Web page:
Shown are the default permissions for user root (ID=7) mapped to role all (ID=1) and user administrator (ID=1) mapped to role administrator (ID=2).

[folders] Configuration


This feature is available from the following issues:

  • JOC-137 - Permissions for Folders Released
  • JOC-155 - New Permissions Editor Released

 Administrators can add a [folders] section to the shiro.ini file to define the folders that can be accessed by a role within the live folder of a JobScheduler configuration.

The following examples should make this clear:

Folders Configuration - Examples

In the examples:

  • the it_operator role has recursive access to the /sos, /nested and /split folders and all their sub-folders;
  • the business_user role has access to the whole live folder and
  • the admin role has recursive access to the /sos folder and non-recursive access to the /abcd folder. It does not have access to any sub-folders of the /abcd folder.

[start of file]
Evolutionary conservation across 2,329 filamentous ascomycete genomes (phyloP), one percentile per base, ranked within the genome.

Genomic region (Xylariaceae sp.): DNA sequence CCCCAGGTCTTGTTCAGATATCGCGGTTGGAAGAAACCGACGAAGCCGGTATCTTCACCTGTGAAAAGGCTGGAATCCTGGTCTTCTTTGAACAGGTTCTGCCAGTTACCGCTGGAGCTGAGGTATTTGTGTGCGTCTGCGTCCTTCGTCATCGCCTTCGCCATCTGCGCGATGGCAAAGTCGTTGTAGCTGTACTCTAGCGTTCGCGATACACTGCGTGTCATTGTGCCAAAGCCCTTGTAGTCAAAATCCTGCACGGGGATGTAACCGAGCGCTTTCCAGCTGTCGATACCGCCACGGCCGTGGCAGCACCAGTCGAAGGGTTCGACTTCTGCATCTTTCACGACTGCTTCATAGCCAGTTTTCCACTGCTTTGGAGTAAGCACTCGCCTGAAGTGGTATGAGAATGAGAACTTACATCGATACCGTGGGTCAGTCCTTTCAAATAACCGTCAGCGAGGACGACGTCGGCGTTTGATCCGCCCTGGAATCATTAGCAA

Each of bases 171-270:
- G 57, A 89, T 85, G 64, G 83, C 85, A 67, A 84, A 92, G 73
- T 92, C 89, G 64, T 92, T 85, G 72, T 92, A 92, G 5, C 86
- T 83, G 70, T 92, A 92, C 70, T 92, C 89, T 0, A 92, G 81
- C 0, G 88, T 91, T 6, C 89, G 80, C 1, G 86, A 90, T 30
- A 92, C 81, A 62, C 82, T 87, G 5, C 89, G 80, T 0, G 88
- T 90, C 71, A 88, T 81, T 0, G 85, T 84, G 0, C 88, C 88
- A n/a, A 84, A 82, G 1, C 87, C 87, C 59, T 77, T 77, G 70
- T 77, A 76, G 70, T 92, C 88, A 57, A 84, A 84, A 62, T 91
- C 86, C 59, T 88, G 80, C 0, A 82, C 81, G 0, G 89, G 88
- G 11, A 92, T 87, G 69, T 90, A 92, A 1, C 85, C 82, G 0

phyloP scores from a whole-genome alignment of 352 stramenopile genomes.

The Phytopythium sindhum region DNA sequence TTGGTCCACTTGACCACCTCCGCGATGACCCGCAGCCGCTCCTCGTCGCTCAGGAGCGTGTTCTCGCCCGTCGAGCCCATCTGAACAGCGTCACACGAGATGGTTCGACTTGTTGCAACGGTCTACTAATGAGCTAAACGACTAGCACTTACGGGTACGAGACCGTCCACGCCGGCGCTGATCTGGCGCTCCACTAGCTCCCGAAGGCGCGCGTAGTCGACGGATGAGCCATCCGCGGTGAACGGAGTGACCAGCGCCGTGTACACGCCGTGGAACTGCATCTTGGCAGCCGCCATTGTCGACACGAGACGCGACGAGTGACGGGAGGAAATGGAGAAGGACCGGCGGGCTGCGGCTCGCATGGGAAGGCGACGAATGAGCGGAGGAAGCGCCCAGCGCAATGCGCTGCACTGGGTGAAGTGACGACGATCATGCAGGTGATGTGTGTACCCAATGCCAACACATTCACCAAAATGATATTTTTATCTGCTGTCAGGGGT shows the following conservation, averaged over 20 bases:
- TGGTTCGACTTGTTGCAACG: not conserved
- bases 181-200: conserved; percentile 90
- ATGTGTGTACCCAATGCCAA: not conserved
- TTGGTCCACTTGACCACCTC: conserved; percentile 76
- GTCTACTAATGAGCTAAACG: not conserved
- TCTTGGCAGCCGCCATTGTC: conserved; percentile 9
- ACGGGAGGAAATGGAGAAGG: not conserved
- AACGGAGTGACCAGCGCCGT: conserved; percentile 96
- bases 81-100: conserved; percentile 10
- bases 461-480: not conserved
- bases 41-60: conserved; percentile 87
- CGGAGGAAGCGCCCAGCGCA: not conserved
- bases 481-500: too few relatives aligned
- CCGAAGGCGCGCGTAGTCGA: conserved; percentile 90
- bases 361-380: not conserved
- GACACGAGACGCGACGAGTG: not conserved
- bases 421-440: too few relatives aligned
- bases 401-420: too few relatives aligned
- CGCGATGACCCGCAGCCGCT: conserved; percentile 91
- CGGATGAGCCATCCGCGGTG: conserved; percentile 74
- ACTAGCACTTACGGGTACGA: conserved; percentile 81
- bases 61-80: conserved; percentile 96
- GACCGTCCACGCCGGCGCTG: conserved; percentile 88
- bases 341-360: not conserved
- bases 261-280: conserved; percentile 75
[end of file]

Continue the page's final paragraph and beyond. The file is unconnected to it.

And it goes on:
• The default configuration - i.e. when no folders are specified for a Role - is that a Role has access to all folders within the live folder.
  • If access to a folder is specified then access for that Role to all other folders is automatically denied. Any access required to other folders has then to be specified individually.
  • Access is not inherited unless specified using /*, in which case it is inherited to all child folders.
  • If a Job Chain contains a Job that is located in a different folder and permission has not been granted for the Job folder, then the functions from the Job menu will still be available in the JOC Cockpit as the Job Chain already has the necesary permissions.
  • It is not necessary for the Jetty server to be restarted before changes made to folder permissions are implemented - a simple log-out and log-in is sufficient.